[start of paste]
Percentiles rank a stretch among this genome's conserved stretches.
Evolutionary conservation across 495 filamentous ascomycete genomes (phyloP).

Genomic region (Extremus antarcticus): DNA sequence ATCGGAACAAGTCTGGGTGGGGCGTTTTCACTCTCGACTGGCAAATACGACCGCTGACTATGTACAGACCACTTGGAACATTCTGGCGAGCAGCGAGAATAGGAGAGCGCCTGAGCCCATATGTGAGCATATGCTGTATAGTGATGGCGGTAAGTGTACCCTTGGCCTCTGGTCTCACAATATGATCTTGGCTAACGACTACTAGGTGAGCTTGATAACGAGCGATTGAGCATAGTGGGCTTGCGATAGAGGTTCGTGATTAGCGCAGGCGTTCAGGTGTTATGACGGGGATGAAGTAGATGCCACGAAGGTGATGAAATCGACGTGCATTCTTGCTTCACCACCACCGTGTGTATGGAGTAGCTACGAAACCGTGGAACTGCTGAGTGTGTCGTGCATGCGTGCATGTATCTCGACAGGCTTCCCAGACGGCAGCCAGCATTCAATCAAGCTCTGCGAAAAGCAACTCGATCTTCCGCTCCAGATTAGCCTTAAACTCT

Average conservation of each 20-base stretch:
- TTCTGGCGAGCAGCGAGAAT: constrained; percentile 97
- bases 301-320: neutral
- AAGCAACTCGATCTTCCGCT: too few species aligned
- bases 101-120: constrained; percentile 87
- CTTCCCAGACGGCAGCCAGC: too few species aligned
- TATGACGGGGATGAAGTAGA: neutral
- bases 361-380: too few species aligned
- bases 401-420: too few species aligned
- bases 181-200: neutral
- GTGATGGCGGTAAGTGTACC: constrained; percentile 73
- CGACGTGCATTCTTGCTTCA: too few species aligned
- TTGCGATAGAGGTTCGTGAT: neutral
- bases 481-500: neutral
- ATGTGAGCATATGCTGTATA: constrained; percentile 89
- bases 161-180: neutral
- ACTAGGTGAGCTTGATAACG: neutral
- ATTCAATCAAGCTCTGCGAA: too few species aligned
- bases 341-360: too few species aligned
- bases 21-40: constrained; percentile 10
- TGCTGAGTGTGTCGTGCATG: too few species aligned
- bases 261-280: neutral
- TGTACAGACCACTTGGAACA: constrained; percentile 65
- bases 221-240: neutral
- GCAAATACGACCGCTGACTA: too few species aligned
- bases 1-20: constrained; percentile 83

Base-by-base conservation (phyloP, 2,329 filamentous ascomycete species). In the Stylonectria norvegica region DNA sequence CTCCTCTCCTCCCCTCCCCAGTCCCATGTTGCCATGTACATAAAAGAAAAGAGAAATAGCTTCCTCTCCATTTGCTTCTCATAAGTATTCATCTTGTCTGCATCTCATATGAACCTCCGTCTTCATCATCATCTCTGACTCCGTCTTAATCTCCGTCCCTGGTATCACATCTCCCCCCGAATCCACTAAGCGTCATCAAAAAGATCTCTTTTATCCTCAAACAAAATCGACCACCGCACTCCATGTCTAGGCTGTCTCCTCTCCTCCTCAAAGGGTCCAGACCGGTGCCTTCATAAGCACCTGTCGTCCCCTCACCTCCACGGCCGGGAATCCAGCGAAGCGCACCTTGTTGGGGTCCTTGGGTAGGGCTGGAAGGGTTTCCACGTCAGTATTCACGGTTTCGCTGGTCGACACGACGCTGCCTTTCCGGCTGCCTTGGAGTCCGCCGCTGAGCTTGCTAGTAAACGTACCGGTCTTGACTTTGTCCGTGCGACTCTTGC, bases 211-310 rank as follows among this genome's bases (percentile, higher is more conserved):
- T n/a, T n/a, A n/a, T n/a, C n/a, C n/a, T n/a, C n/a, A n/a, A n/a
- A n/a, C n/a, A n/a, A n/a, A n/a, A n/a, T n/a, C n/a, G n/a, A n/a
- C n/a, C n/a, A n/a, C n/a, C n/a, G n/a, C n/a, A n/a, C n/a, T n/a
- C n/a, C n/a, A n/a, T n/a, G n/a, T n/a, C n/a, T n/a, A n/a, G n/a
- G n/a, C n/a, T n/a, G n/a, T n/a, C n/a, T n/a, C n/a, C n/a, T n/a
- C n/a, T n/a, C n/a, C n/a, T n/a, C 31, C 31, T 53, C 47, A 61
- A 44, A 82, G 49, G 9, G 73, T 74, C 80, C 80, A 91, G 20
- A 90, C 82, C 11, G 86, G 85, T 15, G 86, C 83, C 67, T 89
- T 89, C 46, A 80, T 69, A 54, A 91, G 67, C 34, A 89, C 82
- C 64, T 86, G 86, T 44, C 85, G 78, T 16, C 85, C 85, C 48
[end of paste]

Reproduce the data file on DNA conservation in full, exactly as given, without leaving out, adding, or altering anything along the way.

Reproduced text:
Percentiles rank a stretch among this genome's conserved stretches.
Evolutionary conservation across 495 filamentous ascomycete genomes (phyloP).

Genomic region (Extremus antarcticus): DNA sequence ATCGGAACAAGTCTGGGTGGGGCGTTTTCACTCTCGACTGGCAAATACGACCGCTGACTATGTACAGACCACTTGGAACATTCTGGCGAGCAGCGAGAATAGGAGAGCGCCTGAGCCCATATGTGAGCATATGCTGTATAGTGATGGCGGTAAGTGTACCCTTGGCCTCTGGTCTCACAATATGATCTTGGCTAACGACTACTAGGTGAGCTTGATAACGAGCGATTGAGCATAGTGGGCTTGCGATAGAGGTTCGTGATTAGCGCAGGCGTTCAGGTGTTATGACGGGGATGAAGTAGATGCCACGAAGGTGATGAAATCGACGTGCATTCTTGCTTCACCACCACCGTGTGTATGGAGTAGCTACGAAACCGTGGAACTGCTGAGTGTGTCGTGCATGCGTGCATGTATCTCGACAGGCTTCCCAGACGGCAGCCAGCATTCAATCAAGCTCTGCGAAAAGCAACTCGATCTTCCGCTCCAGATTAGCCTTAAACTCT

Average conservation of each 20-base stretch:
- TTCTGGCGAGCAGCGAGAAT: constrained; percentile 97
- bases 301-320: neutral
- AAGCAACTCGATCTTCCGCT: too few species aligned
- bases 101-120: constrained; percentile 87
- CTTCCCAGACGGCAGCCAGC: too few species aligned
- TATGACGGGGATGAAGTAGA: neutral
- bases 361-380: too few species aligned
- bases 401-420: too few species aligned
- bases 181-200: neutral
- GTGATGGCGGTAAGTGTACC: constrained; percentile 73
- CGACGTGCATTCTTGCTTCA: too few species aligned
- TTGCGATAGAGGTTCGTGAT: neutral
- bases 481-500: neutral
- ATGTGAGCATATGCTGTATA: constrained; percentile 89
- bases 161-180: neutral
- ACTAGGTGAGCTTGATAACG: neutral
- ATTCAATCAAGCTCTGCGAA: too few species aligned
- bases 341-360: too few species aligned
- bases 21-40: constrained; percentile 10
- TGCTGAGTGTGTCGTGCATG: too few species aligned
- bases 261-280: neutral
- TGTACAGACCACTTGGAACA: constrained; percentile 65
- bases 221-240: neutral
- GCAAATACGACCGCTGACTA: too few species aligned
- bases 1-20: constrained; percentile 83

Base-by-base conservation (phyloP, 2,329 filamentous ascomycete species). In the Stylonectria norvegica region DNA sequence CTCCTCTCCTCCCCTCCCCAGTCCCATGTTGCCATGTACATAAAAGAAAAGAGAAATAGCTTCCTCTCCATTTGCTTCTCATAAGTATTCATCTTGTCTGCATCTCATATGAACCTCCGTCTTCATCATCATCTCTGACTCCGTCTTAATCTCCGTCCCTGGTATCACATCTCCCCCCGAATCCACTAAGCGTCATCAAAAAGATCTCTTTTATCCTCAAACAAAATCGACCACCGCACTCCATGTCTAGGCTGTCTCCTCTCCTCCTCAAAGGGTCCAGACCGGTGCCTTCATAAGCACCTGTCGTCCCCTCACCTCCACGGCCGGGAATCCAGCGAAGCGCACCTTGTTGGGGTCCTTGGGTAGGGCTGGAAGGGTTTCCACGTCAGTATTCACGGTTTCGCTGGTCGACACGACGCTGCCTTTCCGGCTGCCTTGGAGTCCGCCGCTGAGCTTGCTAGTAAACGTACCGGTCTTGACTTTGTCCGTGCGACTCTTGC, bases 211-310 rank as follows among this genome's bases (percentile, higher is more conserved):
- T n/a, T n/a, A n/a, T n/a, C n/a, C n/a, T n/a, C n/a, A n/a, A n/a
- A n/a, C n/a, A n/a, A n/a, A n/a, A n/a, T n/a, C n/a, G n/a, A n/a
- C n/a, C n/a, A n/a, C n/a, C n/a, G n/a, C n/a, A n/a, C n/a, T n/a
- C n/a, C n/a, A n/a, T n/a, G n/a, T n/a, C n/a, T n/a, A n/a, G n/a
- G n/a, C n/a, T n/a, G n/a, T n/a, C n/a, T n/a, C n/a, C n/a, T n/a
- C n/a, T n/a, C n/a, C n/a, T n/a, C 31, C 31, T 53, C 47, A 61
- A 44, A 82, G 49, G 9, G 73, T 74, C 80, C 80, A 91, G 20
- A 90, C 82, C 11, G 86, G 85, T 15, G 86, C 83, C 67, T 89
- T 89, C 46, A 80, T 69, A 54, A 91, G 67, C 34, A 89, C 82
- C 64, T 86, G 86, T 44, C 85, G 78, T 16, C 85, C 85, C 48